LEO (July 23-Aug. 22): In his documentary

film Prohibition, Ken Burns reports on the extreme popularity of alcohol in 19th-century America. He says that the typical person over 15 years of age drank 88 bottles of whiskey a year. In light of the current astrological omens, Leo, I suggest you increase your intake to that level and even beyond. April fool ! I lied. It’s not literal alcoholic spirits you should be ingesting in more abundance, but rather big ideas that open your mind, inspirational sights and sounds that dissolve your inhibitions, and intriguing people who expand your worldview.

VIRGO (Aug. 23-Sept. 22): A woman in

Euclid, Ohio claims her house is haunted by randy ghosts. “They have sex in my living room,” Dianne Carlisle told a TV news reporter. “You can see the lady’s highheeled shoes.” I suspect you may soon be dealing with a similar problem, Virgo. So consider the possibility of hiring an X-rated exorcist. April fool ! The naked truth is that you will not be visited by spooks of any kind, let alone horny ones. However, you would be smart to purify and neutralize old karma that might still be haunting your love life or your sex life. Consider performing a do-ityourself exorcism of your own memories.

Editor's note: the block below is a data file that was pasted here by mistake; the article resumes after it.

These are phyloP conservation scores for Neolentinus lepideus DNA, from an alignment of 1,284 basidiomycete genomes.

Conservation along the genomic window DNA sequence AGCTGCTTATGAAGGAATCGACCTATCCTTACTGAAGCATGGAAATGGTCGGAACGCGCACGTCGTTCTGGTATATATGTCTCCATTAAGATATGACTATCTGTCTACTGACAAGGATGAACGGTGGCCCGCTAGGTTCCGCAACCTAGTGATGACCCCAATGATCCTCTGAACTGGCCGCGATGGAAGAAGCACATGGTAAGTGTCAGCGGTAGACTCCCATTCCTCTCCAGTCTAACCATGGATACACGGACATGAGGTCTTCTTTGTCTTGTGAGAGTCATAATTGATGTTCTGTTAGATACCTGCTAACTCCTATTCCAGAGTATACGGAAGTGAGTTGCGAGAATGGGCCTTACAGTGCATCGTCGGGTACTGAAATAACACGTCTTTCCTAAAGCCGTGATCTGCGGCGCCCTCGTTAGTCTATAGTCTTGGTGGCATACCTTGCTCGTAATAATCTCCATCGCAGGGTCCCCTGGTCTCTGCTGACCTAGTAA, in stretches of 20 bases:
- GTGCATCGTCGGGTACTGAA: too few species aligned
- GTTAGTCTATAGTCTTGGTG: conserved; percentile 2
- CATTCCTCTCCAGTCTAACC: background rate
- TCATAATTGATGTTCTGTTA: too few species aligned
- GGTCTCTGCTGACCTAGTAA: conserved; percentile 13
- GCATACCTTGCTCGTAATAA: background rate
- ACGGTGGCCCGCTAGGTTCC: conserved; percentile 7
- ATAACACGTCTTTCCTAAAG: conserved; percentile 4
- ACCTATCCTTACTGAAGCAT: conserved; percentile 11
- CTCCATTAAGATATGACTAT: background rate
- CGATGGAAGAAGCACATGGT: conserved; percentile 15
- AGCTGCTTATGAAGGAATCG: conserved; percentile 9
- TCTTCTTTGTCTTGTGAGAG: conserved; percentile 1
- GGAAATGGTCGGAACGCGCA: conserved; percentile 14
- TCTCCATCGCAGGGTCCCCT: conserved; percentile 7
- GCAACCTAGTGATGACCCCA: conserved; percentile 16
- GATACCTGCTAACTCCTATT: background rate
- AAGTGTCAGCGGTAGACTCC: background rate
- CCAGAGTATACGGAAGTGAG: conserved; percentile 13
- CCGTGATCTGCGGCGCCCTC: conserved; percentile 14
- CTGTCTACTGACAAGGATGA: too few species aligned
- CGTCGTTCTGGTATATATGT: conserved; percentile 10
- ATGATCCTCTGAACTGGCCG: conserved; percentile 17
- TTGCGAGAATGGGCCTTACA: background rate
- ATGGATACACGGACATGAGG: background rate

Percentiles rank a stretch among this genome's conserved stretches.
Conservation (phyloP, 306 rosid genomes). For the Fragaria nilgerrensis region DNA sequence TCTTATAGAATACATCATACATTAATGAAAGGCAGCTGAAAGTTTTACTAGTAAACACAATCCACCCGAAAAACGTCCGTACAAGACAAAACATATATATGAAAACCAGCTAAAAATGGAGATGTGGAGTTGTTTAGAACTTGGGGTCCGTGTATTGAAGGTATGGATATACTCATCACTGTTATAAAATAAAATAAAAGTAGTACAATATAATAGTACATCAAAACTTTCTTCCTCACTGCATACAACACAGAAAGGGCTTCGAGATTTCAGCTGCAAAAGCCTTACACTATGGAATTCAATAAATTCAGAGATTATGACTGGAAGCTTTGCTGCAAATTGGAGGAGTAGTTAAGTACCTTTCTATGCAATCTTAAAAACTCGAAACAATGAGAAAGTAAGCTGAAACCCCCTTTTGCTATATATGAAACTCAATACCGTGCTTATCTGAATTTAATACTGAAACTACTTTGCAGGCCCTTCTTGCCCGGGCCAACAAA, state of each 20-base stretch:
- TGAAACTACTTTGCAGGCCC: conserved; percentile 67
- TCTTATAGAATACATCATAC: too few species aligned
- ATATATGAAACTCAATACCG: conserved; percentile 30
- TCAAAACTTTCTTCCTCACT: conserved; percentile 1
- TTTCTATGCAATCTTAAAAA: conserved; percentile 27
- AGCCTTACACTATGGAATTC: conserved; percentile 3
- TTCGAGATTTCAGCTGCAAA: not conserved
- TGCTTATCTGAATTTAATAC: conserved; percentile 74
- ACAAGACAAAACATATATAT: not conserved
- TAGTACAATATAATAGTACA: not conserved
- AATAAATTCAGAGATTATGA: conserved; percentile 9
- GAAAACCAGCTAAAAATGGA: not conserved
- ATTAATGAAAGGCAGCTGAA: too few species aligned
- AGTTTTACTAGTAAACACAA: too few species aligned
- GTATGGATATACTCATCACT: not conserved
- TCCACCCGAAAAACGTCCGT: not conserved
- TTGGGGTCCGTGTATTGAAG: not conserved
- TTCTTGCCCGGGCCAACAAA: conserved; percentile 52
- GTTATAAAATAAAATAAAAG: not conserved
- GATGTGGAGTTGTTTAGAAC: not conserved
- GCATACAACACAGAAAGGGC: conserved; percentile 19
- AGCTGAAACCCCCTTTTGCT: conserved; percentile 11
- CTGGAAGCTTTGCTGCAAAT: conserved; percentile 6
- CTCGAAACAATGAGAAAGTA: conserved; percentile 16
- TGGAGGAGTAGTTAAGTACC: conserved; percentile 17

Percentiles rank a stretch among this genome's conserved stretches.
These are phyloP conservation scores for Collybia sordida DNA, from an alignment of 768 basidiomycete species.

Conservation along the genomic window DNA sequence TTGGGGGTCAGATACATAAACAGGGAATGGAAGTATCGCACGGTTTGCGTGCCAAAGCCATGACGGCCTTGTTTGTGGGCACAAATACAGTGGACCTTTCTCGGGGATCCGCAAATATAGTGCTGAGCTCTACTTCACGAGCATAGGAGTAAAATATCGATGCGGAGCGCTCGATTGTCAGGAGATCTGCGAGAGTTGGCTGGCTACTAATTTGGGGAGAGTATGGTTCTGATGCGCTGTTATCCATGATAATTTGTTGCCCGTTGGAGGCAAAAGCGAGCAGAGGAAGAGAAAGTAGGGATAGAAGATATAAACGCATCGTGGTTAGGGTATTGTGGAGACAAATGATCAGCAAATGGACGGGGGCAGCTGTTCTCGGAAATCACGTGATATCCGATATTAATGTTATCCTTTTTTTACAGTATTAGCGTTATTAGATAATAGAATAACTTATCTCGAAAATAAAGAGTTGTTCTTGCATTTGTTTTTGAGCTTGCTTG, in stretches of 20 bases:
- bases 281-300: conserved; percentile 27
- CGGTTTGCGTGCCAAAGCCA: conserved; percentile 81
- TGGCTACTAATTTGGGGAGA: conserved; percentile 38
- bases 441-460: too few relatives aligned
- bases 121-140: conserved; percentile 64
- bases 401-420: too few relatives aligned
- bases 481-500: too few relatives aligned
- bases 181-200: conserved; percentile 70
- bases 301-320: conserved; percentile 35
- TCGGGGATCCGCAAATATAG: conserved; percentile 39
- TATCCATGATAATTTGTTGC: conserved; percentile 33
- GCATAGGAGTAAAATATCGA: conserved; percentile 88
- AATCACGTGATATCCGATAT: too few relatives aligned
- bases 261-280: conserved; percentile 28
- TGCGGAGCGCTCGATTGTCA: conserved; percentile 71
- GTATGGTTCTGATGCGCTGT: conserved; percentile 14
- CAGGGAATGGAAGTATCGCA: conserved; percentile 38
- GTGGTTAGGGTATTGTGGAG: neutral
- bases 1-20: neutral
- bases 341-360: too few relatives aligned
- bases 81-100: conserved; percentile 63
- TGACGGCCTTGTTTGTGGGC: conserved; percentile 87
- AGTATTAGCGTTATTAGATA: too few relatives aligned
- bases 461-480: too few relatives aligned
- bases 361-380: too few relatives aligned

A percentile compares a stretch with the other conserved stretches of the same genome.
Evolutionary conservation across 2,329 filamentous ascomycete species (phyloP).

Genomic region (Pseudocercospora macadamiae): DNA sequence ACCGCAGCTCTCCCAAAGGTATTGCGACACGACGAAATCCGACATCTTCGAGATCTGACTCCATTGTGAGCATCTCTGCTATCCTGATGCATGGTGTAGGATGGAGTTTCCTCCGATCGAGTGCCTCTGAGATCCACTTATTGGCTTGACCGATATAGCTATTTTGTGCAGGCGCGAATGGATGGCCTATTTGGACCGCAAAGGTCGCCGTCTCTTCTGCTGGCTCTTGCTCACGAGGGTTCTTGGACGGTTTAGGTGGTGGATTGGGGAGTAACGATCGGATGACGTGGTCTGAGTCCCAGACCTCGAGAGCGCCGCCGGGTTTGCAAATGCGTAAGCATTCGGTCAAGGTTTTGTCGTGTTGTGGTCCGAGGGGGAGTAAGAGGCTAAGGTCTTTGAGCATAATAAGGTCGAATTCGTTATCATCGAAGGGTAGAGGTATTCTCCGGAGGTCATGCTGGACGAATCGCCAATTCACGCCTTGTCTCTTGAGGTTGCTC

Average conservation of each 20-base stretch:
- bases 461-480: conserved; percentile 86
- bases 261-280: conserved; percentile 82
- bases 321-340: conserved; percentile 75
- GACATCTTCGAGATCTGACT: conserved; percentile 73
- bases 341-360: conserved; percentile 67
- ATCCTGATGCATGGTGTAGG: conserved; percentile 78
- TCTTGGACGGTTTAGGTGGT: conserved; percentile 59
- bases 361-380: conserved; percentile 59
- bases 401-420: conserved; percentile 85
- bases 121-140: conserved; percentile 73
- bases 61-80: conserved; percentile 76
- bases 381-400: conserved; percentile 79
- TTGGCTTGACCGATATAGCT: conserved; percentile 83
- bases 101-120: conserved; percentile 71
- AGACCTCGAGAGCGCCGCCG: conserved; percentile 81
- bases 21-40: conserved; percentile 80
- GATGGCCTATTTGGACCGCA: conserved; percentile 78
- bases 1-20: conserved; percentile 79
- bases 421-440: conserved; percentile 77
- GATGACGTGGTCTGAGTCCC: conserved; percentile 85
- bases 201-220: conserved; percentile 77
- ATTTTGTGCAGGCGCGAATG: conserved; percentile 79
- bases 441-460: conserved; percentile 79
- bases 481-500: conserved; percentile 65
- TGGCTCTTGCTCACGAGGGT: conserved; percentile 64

BEFORE

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LIBRA (Sept. 23-Oct. 22): In Karley

Sciortino’s NSFW blog Slutever, she announces that, “This is a blog intended to trick strangers into thinking my life is more exciting than it actually is.” I highly recommend you adopt that approach, Libra. Do whatever it takes—lying, deceiving, exaggerating, bragging—to fool everyone into believing that you are a fascinating character who is in the midst of marvelous, high-drama adventures. April fool ! I wasn’t totally sincere about what I just said. The truth is, your life is likely to be a rousing adventure in the coming days. There’ll be no need to pretend it is, and therefore no need to cajole or trick others into thinking it is.

SCORPIO (Oct. 23-Nov. 21): “Before you

diagnose yourself with depression or low self-esteem,” said author William Gibson, “first make sure you are not, in fact, just surrounded by assholes.” This is a good time to check in with yourself, Scorpio, and see if Gibson’s advice applies to you. Lately, the jackass quotient seems to have been rising in your vicinity. April fool ! I was halfjoking. It’s true that you should focus aggressively on reducing the influence of jerks in your life. At the same time, you should also ask yourself rather pointedly how you could reduce your problems by changing something about yourself.

SAGITTARIUS (Nov. 22-Dec. 21): Do